treble

[Adjective] Three times as many of something.
Example: With his first dart throw he scored treble 20.
Found on http://www.bbc.co.uk/skillswise/glossary/

Treble

Treble refers to those instruments or vocals that are the highest pitched members of a family.
Found on http://www.bbc.co.uk/radio2/soldonsong/glossary/t.shtml

treble

[adj] - three times as great or many 2. [v] - sing treble
Found on http://www.webdictionary.co.uk/definition.php?query=treble

Treble

The higher frequencies of the audible spectrum. See also: Audio Frequency, Bass.
Found on http://www.diracdelta.co.uk/science/source/t/r/treble/source.html

treble

The highest of the four principal parts in music; the part usually sung by boys or women; soprano. ... This is sometimes called the first treble, to distinguish it from the second treble, or alto, which is sung by lower female voices. ... Origin: ' It has been said to be a corruption of triplum [Lat], a third part, superadded to the altus and bassu...
Found on http://www.encyclo.co.uk/local/20973

treble

adjective three times as great or many; `a claim for treble (or triple) damages`; `a threefold increase`
Found on https://www.encyclo.co.uk/local/20974

Treble

• (n.) The highest of the four principal parts in music; the part usually sung by boys or women; soprano. • (v. t.) To make thrice as much; to make threefold. • (a.) Playing or singing the highest part or most acute sounds; playing or singing the treble; as, a treble violin or voice. • (adv.) Trebly; triply. • (v. t.) To ut...
Found on http://thinkexist.com/dictionary/meaning/treble/

treble

(from the article `soprano`) ...approximately from the A below middle C to the second F or G above is termed a mezzo-soprano. Soprano generally refers to female voices, although ... ...octave at some convenient point in the compass. Ranks pitched even higher will break back more than once. Thus, in the bass, a mixture adds ... [2 rel...
Found on http://www.britannica.com/eb/a-z/t/76

Treble

In music, treble is the highest of the four principal parts in music and is the part usually sung by boys or women. It is sometimes called the first
Found on http://www.probertencyclopaedia.com/browse/VT.HTM

treble

treble, highest part in choral music, thus corresponding in pitch to soprano, but associated with the voice of a boy or a girl. The term appeared in 15th-century English polyphony, probably as an anglicization of the Latin triplum, the name given in medieval polyphony to the part that was often the ...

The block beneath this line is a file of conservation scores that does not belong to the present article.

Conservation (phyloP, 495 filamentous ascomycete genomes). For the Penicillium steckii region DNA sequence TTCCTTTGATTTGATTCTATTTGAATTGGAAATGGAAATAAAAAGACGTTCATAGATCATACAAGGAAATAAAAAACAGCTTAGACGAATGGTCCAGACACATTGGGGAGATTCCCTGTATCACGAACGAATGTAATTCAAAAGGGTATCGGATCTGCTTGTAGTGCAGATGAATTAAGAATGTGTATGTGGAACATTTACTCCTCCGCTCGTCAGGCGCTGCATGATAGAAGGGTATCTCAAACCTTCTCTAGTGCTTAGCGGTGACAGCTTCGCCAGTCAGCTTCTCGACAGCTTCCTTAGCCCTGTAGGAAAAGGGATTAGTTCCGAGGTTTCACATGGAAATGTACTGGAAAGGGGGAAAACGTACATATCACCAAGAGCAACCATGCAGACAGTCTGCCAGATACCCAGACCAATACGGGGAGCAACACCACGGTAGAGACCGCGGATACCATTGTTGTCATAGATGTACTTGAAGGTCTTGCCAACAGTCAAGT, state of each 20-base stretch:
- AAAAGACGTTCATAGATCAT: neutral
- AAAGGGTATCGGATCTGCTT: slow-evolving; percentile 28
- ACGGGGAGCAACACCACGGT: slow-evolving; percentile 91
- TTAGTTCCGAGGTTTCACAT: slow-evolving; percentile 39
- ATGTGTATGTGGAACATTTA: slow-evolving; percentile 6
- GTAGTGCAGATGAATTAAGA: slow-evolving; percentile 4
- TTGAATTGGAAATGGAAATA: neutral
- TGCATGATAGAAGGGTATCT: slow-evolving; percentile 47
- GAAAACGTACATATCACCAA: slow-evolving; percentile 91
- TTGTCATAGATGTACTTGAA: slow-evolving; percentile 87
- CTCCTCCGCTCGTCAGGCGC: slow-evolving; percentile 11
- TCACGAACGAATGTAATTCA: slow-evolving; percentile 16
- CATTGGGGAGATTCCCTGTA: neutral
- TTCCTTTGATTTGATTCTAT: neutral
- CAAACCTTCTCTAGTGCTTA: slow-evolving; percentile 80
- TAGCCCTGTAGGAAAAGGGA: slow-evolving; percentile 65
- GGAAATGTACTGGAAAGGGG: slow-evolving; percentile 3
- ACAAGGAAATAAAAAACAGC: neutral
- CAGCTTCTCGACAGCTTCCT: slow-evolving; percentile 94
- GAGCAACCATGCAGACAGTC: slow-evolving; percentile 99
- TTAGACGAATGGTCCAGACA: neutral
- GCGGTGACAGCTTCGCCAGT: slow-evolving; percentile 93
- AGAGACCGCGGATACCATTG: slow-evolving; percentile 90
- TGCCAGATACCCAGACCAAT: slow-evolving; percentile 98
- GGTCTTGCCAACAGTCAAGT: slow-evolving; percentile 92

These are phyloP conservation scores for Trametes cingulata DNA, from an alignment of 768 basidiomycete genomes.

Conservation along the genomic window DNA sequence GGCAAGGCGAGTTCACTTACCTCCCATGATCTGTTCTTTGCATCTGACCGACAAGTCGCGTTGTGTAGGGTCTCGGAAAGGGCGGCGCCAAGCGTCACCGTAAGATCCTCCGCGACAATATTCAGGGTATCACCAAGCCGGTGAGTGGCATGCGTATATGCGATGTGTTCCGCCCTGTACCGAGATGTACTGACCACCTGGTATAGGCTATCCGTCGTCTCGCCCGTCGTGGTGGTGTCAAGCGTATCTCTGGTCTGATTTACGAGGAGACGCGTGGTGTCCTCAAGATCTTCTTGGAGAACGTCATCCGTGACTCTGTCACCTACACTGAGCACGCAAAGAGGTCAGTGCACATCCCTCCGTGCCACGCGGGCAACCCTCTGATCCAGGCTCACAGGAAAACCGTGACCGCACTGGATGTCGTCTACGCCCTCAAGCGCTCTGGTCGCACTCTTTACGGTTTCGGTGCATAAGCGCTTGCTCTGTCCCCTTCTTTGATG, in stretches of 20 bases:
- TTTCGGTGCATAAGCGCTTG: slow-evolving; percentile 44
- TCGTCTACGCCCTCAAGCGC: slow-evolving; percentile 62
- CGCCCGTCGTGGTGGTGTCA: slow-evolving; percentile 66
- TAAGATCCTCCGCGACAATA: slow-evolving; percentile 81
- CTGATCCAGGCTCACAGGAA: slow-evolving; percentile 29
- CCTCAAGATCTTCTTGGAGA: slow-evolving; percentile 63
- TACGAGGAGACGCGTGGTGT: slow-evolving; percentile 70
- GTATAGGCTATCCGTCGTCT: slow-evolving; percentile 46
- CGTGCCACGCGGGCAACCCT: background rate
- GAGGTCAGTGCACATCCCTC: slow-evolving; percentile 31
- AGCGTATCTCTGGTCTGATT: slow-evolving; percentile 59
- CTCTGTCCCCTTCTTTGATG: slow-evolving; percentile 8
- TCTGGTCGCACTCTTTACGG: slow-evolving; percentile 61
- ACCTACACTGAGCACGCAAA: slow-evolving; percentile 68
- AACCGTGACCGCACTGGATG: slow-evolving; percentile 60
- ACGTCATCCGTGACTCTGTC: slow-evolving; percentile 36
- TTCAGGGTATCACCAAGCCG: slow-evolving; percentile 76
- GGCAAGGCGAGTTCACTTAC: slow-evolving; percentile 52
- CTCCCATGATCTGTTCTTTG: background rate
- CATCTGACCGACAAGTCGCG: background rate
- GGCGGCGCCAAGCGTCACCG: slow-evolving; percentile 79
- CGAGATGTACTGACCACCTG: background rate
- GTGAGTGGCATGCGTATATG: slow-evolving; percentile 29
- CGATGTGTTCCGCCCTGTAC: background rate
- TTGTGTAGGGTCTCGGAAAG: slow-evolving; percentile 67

Found on http://www.infoplease.com/ce6/ent/A0849332.html

treble

The highest register of a boy's singing voice (approximately equivalent in range to the soprano voice of a woman), about F4–C6, or the highest-pitched member of a family of instruments, for example the treble viol. The term is also used to refer to the right hand of a piano piece. The term is derived from the Latin triplum
Found on http://www.talktalk.co.uk/reference/encyclopaedia/hutchinson/m0042894.html

Treble

A bet in which you make three selections, and all must come in for the bet to be successful - eg three winners in three races. The proceeds from the first bet are carried forward as stake onto the next bet and so in - until a horse loses, in which case all the money is lost. Of course, all 3 may win, in which case the odds are multiplied together t...
Found on https://www.encyclo.co.uk/local/21382

Treble

A multiple bet. Thus in a win treble all three horses must win for the bet to succeed. In an each-way or place treble all three horses must be placed to draw the place treble return.
Found on http://www.bannedsystems.co.uk/systems/raceterms.htm

Treble

A bet consisting of 3 selections, all of which must win for the wager to be successful.
Found on http://www.encyclo.co.uk/local/21627

Treble

[association football] Treble is used in association football to refer to a team winning three trophies in a single season. Honours usually considered to contribute to a treble are the top-tier domestic league competition, primary domestic cup competition and most prestigious continental cup competition, although this depends to some extent...
Found on http://en.wikipedia.org/wiki/Treble_(association_football)

Treble

The playing or singing the upper half of the vocal range. Also the highest voice in choral singing.
Found on http://www.classicalworks.com/html/glossary.html

Treble

Treble is the high frequency audio content. This is normally considered to be above 5 KHz.
Found on http://www.songstuff.com/glossary/T

Treble

achieved by a club that wins three major trophies in a single season. Competitions generally considered as part of a treble include the top tier domestic league, domestic cup and continental cup.[274] Trebles achieved without winning a continental competition are known as domestic trebles.[275]
Found on http://en.wikipedia.org/wiki/Glossary_of_association_football_terms

Treble

An exotic bet consisting of selections in 3 separate races, all of which must win for the wager to be successful.
Found on http://en.wikipedia.org/wiki/Glossary_of_Australian_and_New_Zealand_punting

Treble

The playing or singing the upper half of the vocal range. Also the highest voice in choral singing.
Found on http://www.superglossary.com/Glossary/Entertainment/Music/

Treble

[sound] Treble refers to tones whose frequency or range is at the higher end of human hearing. In music this corresponds to `high notes`. The treble clef is often used to notate such notes. Examples of treble sounds are guitar tones, female voice (such as soprano ), young male voice, etc. They have frequencies above 2 kHz. Treble sound is t...
Found on http://en.wikipedia.org/wiki/Treble_(sound)

Treble

An exotic bet consisting of selections in 3 separate races, all of which must win for the wager to be successful.
Found on http://www.translationdirectory.com/glossaries/glossary152.htm
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